Thursday, November 11, 2004

Review of Internet Texas Hold 'Em by Matthew Hilger

Internet Texas Hold 'Em by Matthew Hilger

I have to say that I was pretty impressed by this book overall. I got it as a free signup promotion from an online site and basically chose it completely blind, having already read the other books they were offering.

In many ways it's your typical Texas hold 'em strategy book, covering starting hand selection, play on various streets, bluffing, semi-bluffing, bankroll management, you name it. While on the surface it's structured to be a complete guide for utter newbies that have never played a hand, I imagine you'd be a bit lost if you were brand new to poker, as it segues pretty quickly into fairly advanced concepts. That said, you'll be a little bored at the beginning if you've already got a good handle on hold 'em and have read other poker strategy books.

Hilger deals with limits from .50/1 to 20/40 and above. Unlike Small Stakes Hold 'em, he doesn't really advocate a different approach for different limits. He's pretty much in line with SSH as far as recommended starting hands and advocates a fairly aggressive approach, maybe a smidge less than Miller/Sklansky but definitely in the same ballpark.

His writing style is pretty straightforward and clear, which is a welcome change from the stilted Sklansky-speak most of us have had to wade through. Hilger doesn't avoid the issue of pot odds, implied odds, and assorted maths, but he also doesn't drone on and on about mathematical concepts, choosing instead to spend much more time on illustrative real-world hand examples, which for me was by far the most valuable part of the book.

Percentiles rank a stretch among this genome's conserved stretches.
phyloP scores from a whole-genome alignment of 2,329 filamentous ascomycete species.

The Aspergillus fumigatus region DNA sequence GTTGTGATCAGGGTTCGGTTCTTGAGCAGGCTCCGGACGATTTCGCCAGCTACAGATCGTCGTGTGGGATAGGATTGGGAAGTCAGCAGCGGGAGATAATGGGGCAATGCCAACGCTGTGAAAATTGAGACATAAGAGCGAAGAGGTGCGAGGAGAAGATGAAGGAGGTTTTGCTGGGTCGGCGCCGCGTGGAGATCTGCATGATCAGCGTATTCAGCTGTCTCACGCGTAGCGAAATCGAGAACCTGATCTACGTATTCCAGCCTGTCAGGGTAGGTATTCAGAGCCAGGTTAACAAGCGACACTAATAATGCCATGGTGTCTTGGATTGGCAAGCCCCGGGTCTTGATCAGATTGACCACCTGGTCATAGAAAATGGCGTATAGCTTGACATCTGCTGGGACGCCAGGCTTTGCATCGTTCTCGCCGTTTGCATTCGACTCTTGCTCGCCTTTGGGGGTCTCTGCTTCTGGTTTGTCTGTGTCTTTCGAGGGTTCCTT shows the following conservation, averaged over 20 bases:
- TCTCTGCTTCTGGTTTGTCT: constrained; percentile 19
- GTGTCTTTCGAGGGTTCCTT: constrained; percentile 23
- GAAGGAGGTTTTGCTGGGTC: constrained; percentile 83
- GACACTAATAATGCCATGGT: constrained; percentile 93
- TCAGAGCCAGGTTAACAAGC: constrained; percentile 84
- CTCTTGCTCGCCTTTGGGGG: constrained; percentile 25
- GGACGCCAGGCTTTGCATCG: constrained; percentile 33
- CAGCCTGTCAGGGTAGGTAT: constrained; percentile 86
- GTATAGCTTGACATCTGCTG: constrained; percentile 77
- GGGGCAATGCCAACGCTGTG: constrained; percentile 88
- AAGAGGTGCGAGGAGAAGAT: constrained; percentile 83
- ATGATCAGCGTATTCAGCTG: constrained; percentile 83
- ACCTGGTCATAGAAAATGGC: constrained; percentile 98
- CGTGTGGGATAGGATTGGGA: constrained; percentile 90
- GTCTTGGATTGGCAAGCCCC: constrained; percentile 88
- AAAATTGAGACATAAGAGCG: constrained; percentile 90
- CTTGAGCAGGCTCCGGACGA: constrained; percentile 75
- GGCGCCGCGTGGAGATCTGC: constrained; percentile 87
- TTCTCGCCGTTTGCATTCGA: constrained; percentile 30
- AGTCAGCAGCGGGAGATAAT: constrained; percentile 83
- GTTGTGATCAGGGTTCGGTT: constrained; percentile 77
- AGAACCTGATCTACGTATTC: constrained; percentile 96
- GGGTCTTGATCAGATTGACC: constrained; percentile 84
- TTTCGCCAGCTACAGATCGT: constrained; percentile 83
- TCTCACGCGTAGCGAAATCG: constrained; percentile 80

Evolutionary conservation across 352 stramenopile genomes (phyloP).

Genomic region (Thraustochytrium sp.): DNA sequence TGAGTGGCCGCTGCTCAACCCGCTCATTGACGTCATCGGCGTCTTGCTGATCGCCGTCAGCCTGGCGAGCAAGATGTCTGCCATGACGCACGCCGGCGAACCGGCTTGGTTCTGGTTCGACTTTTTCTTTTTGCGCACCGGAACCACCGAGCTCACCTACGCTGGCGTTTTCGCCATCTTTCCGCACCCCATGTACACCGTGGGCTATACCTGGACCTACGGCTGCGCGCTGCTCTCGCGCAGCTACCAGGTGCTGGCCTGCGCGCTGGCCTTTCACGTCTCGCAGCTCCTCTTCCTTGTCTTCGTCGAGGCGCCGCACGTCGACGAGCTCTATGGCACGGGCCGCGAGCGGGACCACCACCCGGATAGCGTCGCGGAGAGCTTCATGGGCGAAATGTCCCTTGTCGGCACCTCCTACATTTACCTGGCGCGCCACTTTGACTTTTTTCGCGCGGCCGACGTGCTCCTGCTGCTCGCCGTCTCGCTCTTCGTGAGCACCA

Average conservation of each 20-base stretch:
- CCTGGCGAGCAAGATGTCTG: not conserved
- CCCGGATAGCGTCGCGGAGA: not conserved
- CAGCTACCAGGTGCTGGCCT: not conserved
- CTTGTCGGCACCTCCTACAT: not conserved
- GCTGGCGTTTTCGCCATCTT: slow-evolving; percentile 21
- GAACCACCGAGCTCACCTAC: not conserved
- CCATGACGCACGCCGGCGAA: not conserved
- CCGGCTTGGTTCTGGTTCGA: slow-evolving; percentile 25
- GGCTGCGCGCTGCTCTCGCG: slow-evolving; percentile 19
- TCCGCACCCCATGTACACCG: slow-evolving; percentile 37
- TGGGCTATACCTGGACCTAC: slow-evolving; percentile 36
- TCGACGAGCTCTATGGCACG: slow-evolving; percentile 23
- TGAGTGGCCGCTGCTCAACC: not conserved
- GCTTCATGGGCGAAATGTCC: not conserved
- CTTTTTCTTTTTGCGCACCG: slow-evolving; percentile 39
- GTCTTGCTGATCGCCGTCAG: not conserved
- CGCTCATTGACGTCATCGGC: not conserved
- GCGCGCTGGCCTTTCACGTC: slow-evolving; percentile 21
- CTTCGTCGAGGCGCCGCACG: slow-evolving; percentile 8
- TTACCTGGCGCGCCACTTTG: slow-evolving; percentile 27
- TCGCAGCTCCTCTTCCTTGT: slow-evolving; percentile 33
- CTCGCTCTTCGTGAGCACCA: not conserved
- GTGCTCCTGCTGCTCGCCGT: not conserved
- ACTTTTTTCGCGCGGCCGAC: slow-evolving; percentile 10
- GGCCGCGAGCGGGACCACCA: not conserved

While most poker strategy books include illustrative hands, Hilger really uses the concept to great advantage. Each section of the book ends with pages of quiz-type hand examples, where you have to choose the correct play based on the information learned in the chapter.

What's cool (and valuable) is that he includes 12 examples for each chapter, and drills down to specific chapters. So instead of a few examples of river play, turn play, etc., you got tons of hand examples and quizes for specific topics such as correctly playing straight draws, overcards, two pair, nut hands, etc. Maybe I'm just a visually-oriented monkey, but that approach of introducing a concept and immediately following it with multiple real-world examples was much, much more effective than simply reading about why I should raise with overcards on the button with a ragged board in a small pot, blah blah blah. He also doesn't bother with graphical representations of cards in hand examples, something I greatly appreciated as that's always seemed pretty unnecessary and a waste of page space to me.

My largest complaint is that the title should simply be "Texas Hold 'Em", as there's really Internet-centric about the book. He makes a few swipes at it by including really brief chapters on online tells and online bonus promotions, but don't expect anything at all meaty as far as the aspect of online play. It's just a hold 'em strategy book, plain and simple.

All in all, it's definitely a worthwhile read. It's a bit pricy but not overly so. If you're regularly crushing 5/10 and a master of aggression, well, there's probably nothing new here for you. But for anyone else, especially people looking to improve their game and move up the limit ladder, this book is well worth your time.

1 comment:

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